Forest of Thorns and Claws

Author: JT Hall

Publisher: Riptide Publishing

Rating: 2 stars

Buy Links: Riptide & Amazon

Type: Novel

Provided by Publisher 


Blurb: Donovan McGinnis, a veterinarian and conservationist at a research center in Sumatra, is fighting to save the rainforest from poachers and politicians alike. One day he discovers a tigress trapped by a snare, and while treating her injuries, she bites him. He becomes ill with strange symptoms that leave him feverish and dreaming of the jungle and blood.

Kersen and his family are part of the Siluman harimau, a clan of tiger shifters hidden away in a secret village near the rainforest. When Kersen’s sister is caught, he knows he must free her before she infects someone with their magic and reveals their secret.

But Donovan has already been turned, and only time will tell if he can control the tiger within. Kersen must help him, but will the fierce attraction between the pair bring ruin to them all? With the rainforest under threat from outside forces, they may be doomed anyway, unless Kersen and Donovan can find a way to defeat the danger from inside and out.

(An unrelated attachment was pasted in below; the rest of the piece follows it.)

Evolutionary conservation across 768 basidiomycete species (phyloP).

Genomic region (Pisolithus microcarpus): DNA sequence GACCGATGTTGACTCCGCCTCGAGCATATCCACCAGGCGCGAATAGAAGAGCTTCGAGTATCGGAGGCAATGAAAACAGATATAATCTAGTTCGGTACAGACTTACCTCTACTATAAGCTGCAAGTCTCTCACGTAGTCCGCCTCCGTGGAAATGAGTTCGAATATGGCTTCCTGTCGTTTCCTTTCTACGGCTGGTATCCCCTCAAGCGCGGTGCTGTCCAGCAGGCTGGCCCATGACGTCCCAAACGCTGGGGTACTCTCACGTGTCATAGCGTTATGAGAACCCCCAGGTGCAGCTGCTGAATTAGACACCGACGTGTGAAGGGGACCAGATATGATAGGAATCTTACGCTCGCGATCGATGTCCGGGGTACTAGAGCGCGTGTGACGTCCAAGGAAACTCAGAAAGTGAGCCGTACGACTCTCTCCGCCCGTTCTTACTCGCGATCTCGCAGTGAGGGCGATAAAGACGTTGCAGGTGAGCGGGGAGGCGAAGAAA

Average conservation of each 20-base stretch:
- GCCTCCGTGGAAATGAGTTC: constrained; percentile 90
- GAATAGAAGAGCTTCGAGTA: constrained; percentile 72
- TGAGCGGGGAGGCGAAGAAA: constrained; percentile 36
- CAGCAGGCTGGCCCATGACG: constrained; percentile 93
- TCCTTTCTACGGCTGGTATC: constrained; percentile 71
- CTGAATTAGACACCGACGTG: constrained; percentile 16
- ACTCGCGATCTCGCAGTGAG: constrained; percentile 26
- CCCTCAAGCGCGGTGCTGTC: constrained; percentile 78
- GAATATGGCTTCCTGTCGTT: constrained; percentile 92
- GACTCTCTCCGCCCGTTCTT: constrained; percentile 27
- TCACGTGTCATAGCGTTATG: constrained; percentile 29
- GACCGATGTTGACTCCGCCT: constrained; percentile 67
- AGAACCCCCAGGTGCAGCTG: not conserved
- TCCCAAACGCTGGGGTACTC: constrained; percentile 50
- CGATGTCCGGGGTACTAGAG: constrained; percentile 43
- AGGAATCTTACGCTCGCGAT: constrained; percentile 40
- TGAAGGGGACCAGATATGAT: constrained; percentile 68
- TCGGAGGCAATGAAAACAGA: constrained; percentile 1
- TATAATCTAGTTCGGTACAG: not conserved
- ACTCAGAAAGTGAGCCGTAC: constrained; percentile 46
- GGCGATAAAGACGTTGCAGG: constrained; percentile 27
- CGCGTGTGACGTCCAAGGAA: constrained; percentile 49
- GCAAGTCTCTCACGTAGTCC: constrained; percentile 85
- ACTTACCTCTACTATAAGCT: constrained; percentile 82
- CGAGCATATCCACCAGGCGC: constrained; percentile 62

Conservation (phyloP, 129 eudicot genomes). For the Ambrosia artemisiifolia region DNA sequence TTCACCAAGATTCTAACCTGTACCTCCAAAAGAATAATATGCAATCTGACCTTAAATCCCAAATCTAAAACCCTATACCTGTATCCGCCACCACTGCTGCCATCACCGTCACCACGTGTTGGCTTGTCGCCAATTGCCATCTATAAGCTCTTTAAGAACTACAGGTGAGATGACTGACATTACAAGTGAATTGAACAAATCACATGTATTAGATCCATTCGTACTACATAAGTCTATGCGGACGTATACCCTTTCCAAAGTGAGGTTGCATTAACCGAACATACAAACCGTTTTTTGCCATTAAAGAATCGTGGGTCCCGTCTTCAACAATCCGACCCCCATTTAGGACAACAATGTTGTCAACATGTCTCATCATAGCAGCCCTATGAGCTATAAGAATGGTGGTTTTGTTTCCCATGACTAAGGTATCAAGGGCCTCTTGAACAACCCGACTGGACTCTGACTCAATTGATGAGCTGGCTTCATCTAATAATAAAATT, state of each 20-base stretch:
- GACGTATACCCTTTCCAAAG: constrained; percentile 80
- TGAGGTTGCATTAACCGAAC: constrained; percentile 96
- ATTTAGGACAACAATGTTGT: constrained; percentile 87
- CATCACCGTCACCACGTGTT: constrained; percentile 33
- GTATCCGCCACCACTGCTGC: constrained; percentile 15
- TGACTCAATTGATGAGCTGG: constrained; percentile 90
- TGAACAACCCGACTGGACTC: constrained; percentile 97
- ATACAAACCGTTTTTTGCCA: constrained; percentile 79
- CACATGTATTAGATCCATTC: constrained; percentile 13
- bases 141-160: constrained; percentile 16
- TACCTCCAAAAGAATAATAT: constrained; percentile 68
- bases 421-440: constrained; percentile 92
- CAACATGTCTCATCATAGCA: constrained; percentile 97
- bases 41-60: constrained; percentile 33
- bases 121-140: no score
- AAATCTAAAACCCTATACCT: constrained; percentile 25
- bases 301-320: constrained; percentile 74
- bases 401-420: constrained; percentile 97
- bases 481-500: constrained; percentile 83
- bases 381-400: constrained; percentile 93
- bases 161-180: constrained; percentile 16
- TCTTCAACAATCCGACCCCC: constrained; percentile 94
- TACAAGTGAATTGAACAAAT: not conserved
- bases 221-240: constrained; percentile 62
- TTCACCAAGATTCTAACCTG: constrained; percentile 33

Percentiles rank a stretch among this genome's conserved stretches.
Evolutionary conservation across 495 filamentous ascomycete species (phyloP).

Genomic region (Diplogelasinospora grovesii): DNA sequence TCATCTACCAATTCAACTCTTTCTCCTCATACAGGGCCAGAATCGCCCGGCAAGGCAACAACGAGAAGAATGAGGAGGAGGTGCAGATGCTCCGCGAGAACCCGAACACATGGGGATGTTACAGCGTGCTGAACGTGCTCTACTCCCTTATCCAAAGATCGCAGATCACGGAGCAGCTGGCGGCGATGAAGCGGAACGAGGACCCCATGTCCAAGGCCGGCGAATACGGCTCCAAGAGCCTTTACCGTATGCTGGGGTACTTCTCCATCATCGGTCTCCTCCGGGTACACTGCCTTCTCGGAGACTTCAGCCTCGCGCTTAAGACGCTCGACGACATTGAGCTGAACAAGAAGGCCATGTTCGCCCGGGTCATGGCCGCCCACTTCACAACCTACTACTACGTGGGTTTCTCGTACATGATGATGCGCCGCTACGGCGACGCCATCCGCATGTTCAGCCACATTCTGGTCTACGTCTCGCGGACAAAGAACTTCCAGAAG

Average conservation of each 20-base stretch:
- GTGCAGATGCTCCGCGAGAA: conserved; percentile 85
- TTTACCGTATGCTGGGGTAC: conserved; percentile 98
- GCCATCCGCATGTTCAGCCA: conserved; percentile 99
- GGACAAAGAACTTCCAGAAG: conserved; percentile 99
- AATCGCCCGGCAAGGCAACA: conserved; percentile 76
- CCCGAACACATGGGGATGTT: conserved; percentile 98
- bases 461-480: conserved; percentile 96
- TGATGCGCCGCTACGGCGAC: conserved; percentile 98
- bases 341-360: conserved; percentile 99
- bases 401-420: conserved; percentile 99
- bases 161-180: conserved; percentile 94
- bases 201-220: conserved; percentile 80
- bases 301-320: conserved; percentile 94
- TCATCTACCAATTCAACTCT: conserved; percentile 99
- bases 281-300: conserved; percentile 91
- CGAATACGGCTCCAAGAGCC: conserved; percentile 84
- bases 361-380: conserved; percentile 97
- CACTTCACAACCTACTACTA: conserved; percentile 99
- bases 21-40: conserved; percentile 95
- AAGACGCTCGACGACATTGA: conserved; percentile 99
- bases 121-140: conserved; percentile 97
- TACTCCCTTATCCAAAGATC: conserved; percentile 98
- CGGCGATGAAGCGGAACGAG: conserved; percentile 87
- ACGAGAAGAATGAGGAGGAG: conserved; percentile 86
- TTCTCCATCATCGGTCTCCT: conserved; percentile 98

Review:  Donovan McGinnis is a veterinarian in Sumatra. He’s involved in conservation of tiger habitats and tiger rescue. After he’s injured by a tiger he begins to feel sick. The timing is bad as there is a company looking to purchase forest to use for agriculture. Kersen is tiger shifter. He’s not only interested in stopping deforestation, but he’s interested in getting his sister back from the tiger rescue. He’s also interested in Donovan McGinnis. Kersen realizes Donovan is becoming a shifter and will need help. Kersen also realizes Donovan can help his community in their fight against deforestation. As Donovan and Kersen realize they’re attracted to each other, Donovan realizes he may not be accepted by the people in Kersen’s village. Donovan also has to keep his new life as a tiger shifter secret.

I was really disappointed in this book. If I had to sum it up in one sentence it would be, “White guy saves brown people.” The White Savior trope isn’t anything new by any stretch. Here it was coupled with the Noble Savage trope with a hefty helping of White Man’s Burden thrown into the mix. I am honestly at a loss as to what to say.

This does function as a book. It’s got a cohesive plot and characters that do things. The relationship was vaguely Instalove, but that doesn’t bother me. I did expect it to be fated mates, but the guys just had instant attraction. I’m cool with that. Unfortunately there wasn’t enough to offset what I found to be really distasteful.

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